‘‘In August and December 2008, two major oil spills disrupted the lives of the 69,000 or so people living in Bodo, a town in Ogoniland in the Niger Delta. Both spills continued for weeks before they were stopped. Estimates suggest that the volume of oil spilled was as large as the Exxon Valdez spill in Alaska in 1989.1
Three years on, the prolonged failure of the Shell Petroleum Development Company of Nigeria (Shell), a subsidiary of Royal Dutch Shell, to clean up the oil that was spilled, continues to have catastrophic consequences for the Bodo community. As the photographs in this report illustrate, oil pollution remains highly visible. It is everywhere – in the water, along the mangroves, and in the soil.
The scale of the pollution is confirmed by satellite images obtained by Amnesty International and analyzed by the Geospatial Technologies and Human Rights Project of the American Association for the Advancement of Science – see pages 8-9 and the last chapter of this report.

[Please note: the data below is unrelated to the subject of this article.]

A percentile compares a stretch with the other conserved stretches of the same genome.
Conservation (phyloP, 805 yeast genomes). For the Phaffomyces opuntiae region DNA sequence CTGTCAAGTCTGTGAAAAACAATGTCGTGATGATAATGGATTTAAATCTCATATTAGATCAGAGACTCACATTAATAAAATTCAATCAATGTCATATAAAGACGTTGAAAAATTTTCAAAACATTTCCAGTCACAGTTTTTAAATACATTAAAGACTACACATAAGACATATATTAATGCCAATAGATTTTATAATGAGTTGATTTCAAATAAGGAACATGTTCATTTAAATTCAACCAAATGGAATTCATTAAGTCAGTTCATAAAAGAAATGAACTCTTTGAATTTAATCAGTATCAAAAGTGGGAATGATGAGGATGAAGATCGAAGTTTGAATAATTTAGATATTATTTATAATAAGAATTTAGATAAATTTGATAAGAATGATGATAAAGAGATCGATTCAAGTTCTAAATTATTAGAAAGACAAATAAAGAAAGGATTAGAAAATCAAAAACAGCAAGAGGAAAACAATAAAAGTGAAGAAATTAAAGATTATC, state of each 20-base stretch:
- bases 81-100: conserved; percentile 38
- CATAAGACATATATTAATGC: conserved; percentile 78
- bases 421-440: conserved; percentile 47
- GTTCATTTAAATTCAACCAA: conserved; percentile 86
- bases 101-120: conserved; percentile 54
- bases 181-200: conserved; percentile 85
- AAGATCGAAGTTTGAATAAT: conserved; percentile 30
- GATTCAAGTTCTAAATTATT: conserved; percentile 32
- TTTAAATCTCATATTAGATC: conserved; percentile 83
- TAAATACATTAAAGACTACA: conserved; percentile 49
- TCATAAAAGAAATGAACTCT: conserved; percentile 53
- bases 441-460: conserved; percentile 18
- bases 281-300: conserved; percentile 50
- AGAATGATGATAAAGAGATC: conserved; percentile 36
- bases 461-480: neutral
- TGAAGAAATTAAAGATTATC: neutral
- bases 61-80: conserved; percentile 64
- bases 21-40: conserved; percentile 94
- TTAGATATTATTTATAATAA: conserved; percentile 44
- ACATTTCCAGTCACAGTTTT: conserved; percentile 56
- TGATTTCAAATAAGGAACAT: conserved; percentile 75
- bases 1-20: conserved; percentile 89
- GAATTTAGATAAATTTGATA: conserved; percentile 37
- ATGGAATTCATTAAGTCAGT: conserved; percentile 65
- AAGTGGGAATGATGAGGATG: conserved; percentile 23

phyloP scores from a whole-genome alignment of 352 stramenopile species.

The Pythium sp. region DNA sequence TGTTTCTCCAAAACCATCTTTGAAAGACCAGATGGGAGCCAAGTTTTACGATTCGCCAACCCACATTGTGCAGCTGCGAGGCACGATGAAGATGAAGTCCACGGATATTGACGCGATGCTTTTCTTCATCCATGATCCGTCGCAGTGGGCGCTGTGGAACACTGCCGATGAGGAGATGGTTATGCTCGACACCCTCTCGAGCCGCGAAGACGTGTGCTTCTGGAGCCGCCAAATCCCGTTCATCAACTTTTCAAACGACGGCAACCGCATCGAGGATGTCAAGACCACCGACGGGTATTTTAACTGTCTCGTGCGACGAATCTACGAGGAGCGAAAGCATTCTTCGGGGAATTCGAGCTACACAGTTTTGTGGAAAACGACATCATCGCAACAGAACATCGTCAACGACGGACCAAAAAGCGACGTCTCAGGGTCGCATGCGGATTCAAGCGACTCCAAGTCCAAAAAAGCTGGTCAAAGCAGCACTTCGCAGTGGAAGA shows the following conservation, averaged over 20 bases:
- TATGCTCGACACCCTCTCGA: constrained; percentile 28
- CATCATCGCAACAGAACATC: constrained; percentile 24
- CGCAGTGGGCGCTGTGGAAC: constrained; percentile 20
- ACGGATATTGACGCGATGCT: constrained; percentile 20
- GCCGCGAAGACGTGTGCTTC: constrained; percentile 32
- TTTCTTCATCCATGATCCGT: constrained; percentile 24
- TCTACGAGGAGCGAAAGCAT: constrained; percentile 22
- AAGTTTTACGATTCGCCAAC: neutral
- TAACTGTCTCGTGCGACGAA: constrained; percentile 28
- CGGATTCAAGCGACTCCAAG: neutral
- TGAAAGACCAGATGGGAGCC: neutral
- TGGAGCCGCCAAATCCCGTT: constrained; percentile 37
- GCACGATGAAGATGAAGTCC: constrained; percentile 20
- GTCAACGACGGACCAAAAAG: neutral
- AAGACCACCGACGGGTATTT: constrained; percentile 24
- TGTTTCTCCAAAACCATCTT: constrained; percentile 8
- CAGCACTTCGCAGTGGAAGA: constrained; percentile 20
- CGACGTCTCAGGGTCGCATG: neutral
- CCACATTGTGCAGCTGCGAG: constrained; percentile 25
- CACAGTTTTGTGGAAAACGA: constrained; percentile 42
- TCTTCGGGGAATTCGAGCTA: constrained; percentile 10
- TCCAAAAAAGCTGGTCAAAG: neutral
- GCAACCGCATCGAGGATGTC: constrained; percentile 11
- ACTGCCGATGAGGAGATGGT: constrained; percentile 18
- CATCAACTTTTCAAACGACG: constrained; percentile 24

The human cost is also starkly apparent. The lives of tens of thousands of people have been directly affected by the spills and the ongoing pollution. Many are worried about their health and are afraid to eat locally caught fish or drink water from streams or rain water, as they did before the oil spills.
Those who used to rely on fishing for a living have lost their incomes and livelihoods. Farmers say their harvests are smaller than before. Overall, people in Bodo are now much less able to grow their own food or catch fish. With their livelihoods destroyed and food prices rising, many can’t afford to buy nutritious food’’.
Full Excerpts from the introduction to the report: THE TRUE TRAGEDY – Delays and failures in tackling oil spills in the Niger Delta